A Minnesota student is heading to Oxford as a Rhodes Scholar in 2017 - Bring Me The News

A Minnesota student is heading to Oxford as a Rhodes Scholar in 2017

A Minnesota student will spend the next few years studying at the famous Oxford University after being named a Rhodes Scholar for the 2017 academic year.
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A Minnesota student will spend the next few years studying at the famous Oxford University after being named a Rhodes Scholar for the 2017 academic year.

Ahmed M. Ahmed, of Rochester, is one of just 32 college students in the U.S. and 95 across the world to win the prestigious scholarships, which rewards academic excellence, ambition and philanthropy, it was announced on Sunday.

Ahmed, a senior currently majoring in biology at Cornell University, will now spend two to three years at Oxford University, England, which is one of the oldest universities in the world, having been founded around 1100 A.D.

A first generation Somali immigrant, Ahmed's parents immigrated to the U.S. from a refugee camp in Kenya, according to his Rhodes Scholar bio.

As well as attending Cornell, he has conducted research the Epstein-Barr virus and brain plasticity at the University of Pennsylvania, and is also a tutor to fellow students studying organic and general chemistry.

His philanthropic side sees him mentor disadvantaged African American students at Cornell and volunteer with Habitat for Humanity.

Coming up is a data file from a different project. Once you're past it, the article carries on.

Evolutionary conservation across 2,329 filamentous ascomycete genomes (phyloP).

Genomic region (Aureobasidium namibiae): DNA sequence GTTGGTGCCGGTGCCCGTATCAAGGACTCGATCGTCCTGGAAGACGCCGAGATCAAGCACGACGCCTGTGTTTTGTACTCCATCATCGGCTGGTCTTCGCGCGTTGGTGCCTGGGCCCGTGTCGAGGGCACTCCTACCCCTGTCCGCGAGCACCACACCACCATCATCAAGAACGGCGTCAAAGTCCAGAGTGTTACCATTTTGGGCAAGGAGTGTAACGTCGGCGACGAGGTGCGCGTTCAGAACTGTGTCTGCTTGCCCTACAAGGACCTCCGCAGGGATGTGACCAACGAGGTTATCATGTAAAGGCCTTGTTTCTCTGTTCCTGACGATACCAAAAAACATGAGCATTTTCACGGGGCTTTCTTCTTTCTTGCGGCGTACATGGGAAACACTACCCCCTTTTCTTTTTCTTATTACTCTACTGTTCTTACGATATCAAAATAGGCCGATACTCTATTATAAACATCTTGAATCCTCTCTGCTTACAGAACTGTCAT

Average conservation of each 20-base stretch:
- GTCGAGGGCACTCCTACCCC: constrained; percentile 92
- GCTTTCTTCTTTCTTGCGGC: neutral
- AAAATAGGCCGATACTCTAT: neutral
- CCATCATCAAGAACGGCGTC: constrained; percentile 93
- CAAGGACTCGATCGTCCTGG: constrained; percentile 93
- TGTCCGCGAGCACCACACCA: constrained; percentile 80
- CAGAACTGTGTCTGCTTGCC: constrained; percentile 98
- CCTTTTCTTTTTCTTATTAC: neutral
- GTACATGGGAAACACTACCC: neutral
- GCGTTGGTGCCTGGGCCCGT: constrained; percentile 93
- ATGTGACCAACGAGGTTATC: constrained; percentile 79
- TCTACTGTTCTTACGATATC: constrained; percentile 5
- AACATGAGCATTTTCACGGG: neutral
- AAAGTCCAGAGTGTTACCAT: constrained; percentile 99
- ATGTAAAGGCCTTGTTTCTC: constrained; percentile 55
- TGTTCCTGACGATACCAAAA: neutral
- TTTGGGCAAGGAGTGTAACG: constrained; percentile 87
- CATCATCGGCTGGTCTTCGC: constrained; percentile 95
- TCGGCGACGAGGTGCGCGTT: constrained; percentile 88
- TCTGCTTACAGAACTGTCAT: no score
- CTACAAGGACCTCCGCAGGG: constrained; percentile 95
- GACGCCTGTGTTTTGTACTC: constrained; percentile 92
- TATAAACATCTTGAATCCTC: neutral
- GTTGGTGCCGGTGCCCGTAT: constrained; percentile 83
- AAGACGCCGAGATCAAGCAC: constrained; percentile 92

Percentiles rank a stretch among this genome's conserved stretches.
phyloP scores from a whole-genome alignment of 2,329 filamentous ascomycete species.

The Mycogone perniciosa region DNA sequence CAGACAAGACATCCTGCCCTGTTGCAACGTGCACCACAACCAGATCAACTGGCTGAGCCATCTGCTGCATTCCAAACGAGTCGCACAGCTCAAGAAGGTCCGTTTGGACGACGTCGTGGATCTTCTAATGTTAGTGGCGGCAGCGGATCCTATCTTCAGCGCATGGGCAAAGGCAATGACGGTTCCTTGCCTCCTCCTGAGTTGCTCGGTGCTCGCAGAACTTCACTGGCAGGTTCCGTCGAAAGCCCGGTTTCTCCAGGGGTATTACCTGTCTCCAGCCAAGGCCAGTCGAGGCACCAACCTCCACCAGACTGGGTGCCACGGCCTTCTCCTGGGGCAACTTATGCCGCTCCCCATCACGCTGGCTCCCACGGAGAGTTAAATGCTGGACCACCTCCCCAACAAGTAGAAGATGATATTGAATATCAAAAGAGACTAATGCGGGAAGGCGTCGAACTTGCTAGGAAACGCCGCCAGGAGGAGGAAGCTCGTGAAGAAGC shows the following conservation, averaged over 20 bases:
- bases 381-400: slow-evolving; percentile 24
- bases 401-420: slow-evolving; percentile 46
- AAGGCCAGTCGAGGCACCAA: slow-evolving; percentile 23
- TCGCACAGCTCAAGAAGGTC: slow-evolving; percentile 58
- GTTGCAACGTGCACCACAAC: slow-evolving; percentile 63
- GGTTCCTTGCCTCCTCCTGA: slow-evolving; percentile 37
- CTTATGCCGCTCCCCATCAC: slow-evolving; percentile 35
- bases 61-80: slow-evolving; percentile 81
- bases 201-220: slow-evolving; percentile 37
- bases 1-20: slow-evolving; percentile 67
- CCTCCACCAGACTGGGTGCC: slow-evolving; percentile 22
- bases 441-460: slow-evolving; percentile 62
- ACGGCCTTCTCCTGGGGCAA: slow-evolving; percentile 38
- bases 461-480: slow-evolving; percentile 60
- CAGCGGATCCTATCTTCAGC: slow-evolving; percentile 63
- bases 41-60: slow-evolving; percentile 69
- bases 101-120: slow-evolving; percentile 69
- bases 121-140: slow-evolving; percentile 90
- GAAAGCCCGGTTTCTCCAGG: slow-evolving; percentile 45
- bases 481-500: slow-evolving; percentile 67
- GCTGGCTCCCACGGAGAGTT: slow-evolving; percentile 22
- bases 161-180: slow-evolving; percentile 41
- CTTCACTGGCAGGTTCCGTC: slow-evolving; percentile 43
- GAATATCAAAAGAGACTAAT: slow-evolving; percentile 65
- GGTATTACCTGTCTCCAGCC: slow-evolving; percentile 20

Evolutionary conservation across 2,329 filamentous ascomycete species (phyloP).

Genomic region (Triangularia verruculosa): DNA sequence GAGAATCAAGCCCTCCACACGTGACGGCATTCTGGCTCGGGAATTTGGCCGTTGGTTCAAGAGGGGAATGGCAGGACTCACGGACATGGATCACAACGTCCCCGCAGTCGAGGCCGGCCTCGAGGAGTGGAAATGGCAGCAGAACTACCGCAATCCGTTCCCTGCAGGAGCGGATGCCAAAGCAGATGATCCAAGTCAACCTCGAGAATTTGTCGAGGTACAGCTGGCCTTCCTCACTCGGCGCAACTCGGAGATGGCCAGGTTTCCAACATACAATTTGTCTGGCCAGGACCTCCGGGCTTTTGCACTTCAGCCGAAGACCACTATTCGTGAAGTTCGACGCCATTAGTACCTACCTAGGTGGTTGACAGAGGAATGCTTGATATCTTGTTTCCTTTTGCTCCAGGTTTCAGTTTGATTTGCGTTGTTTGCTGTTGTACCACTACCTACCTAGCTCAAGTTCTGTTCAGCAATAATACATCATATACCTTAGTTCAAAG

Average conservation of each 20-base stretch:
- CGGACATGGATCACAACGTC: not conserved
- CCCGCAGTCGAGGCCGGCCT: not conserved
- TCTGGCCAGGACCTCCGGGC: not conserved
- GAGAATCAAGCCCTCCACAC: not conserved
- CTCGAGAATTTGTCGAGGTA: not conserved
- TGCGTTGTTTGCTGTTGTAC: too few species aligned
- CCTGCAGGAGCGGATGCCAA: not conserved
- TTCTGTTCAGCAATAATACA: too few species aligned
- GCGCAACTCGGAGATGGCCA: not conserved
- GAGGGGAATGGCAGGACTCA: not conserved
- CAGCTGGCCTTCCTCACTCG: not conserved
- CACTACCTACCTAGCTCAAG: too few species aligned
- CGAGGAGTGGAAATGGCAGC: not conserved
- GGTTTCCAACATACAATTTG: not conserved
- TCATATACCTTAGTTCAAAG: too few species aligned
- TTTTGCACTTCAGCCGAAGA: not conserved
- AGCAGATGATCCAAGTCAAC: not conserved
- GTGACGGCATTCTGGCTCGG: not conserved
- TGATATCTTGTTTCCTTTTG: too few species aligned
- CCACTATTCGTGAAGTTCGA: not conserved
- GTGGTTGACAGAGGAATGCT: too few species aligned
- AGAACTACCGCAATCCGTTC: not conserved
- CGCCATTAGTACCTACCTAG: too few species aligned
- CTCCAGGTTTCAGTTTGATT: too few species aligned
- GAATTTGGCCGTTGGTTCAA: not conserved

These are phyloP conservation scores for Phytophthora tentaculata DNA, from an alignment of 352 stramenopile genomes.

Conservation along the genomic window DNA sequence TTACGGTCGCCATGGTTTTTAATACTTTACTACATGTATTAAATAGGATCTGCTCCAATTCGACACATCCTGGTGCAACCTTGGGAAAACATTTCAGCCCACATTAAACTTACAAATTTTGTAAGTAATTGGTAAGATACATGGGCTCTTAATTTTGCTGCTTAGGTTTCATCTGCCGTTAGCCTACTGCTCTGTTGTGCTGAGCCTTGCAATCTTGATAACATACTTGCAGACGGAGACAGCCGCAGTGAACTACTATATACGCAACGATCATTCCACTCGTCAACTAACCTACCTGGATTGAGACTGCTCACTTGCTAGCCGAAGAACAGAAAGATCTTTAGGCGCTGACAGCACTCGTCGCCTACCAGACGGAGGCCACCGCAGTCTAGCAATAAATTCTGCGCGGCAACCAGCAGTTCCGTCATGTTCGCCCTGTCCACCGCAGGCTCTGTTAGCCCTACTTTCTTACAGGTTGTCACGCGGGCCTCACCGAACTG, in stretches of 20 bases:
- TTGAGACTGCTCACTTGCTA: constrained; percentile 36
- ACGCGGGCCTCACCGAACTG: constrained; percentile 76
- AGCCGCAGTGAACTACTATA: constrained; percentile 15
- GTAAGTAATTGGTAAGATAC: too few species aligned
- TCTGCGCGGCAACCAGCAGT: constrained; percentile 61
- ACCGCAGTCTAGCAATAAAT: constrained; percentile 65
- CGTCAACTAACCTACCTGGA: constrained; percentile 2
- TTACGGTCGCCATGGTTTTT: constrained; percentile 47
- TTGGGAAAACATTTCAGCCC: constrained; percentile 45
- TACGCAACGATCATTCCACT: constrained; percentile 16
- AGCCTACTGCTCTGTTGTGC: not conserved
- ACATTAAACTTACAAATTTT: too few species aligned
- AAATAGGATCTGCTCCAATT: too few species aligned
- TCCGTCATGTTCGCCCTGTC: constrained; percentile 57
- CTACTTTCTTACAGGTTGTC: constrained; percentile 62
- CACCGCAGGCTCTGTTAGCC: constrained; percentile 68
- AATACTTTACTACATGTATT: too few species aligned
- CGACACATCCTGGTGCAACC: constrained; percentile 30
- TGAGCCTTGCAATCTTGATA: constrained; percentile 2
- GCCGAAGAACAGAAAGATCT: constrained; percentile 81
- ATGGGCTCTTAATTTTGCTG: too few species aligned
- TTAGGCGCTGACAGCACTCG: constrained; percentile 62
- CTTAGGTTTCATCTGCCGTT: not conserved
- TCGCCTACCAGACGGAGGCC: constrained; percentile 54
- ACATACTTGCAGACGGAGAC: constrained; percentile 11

According to his LinkedIn page, while at high school in Rochester he would deliver meals to underprivileged families for the holidays and helped 3rd and 4th grade students meet their reading requirements.

At Oxford, he will study for a master's degree in research in organic and medical chemistry.

Around 2,500 American students sought their college's endorsement for a Rhodes Scholarship application, of them, 882 received endorsements and were interviewed by selection committees, with the field whittled down to just 32 successful applicants.

More about Rhodes Scholars

Every year, students from around the world apply to be named Rhodes Scholars, winning scholarships from the Rhodes Trust which was created in 1902 by the will of Cecil Rhodes, a British philanthropist and African colonial pioneer, according to the trust.

Those selected need to demonstrate academic aptitude, but this is only a "threshold condition," they also need to have "great personal energy, an ability to work with others and to achieve one's goals."

Scholars should be "committed to make a strong difference for good in the world," be concerned for the welfare of others, "be conscious of inequities," and show great potential of leadership.

The value of a scholarship averages around $68,000 a year but can be up to $250,000 for those who stay for four years in certain departments.

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